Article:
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Low carbohydrate availability impairs hypertrophy and anaerobic performance.

PURPOSE OF REVIEW: Highlight contemporary evidence examining the effects of carbohydrate restriction on the intracellular regulation of muscle mass and anaerobic performance.

RECENT FINDINGS: Low carbohydrate diets increase fat oxidation and decrease fat mass. Emerging evidence suggests that dietary carbohydrate restriction increases protein oxidation, thereby limiting essential amino acid availability necessary to stimulate optimal muscle protein synthesis and promote muscle recovery. Low carbohydrate feeding for 24 h increases branched-chain amino acid (BCAA) oxidation and reduces myogenic regulator factor transcription compared to mixed-macronutrient feeding. When carbohydrate restriction is maintained for 8 to 12 weeks, the alterations in anabolic signaling, protein synthesis, and myogenesis likely contribute to limited hypertrophic responses to resistance training. The blunted hypertrophic response to resistance training when carbohydrate availability is low does not affect muscle strength, whereas persistently low muscle glycogen does impair anaerobic output during high-intensity sprint and time to exhaustion tests.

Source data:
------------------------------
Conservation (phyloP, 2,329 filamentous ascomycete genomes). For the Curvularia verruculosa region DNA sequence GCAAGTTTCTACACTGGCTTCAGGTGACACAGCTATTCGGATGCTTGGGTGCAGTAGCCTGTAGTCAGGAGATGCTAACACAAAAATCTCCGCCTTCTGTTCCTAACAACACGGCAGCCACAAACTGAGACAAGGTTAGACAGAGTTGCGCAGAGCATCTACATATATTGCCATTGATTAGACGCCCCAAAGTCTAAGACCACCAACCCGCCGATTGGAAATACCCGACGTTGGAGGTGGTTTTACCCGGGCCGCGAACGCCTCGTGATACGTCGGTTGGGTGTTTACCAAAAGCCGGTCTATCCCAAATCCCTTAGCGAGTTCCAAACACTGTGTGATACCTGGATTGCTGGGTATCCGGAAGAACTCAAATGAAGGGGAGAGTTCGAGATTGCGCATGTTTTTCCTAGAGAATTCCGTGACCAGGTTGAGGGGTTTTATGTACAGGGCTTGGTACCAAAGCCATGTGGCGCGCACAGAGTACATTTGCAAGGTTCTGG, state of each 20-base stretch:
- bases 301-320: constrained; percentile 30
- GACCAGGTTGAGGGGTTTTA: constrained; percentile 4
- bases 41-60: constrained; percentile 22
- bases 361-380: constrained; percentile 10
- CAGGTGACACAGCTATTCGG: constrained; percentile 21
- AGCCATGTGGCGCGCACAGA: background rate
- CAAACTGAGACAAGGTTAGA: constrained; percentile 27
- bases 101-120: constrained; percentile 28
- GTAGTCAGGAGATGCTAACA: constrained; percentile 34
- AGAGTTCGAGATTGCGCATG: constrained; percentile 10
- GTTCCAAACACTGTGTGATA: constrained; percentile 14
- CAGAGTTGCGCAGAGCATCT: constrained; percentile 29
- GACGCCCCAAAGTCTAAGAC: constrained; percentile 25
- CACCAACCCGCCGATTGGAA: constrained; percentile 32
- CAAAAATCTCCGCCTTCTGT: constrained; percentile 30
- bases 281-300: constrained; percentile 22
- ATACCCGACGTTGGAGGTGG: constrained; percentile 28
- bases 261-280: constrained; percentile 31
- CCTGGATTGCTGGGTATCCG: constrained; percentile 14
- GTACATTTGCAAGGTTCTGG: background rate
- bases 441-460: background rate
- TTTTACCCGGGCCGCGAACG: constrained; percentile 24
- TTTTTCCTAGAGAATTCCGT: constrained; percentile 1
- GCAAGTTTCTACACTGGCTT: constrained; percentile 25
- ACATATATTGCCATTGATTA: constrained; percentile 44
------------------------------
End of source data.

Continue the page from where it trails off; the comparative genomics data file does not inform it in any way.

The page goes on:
SUMMARY: Dietary carbohydrate restriction increases BCAA oxidation and impairs muscle hypertrophy and anaerobic performance, suggesting athletes who need to perform high-intensity exercise should consider avoiding dietary strategies that restrict carbohydrate.

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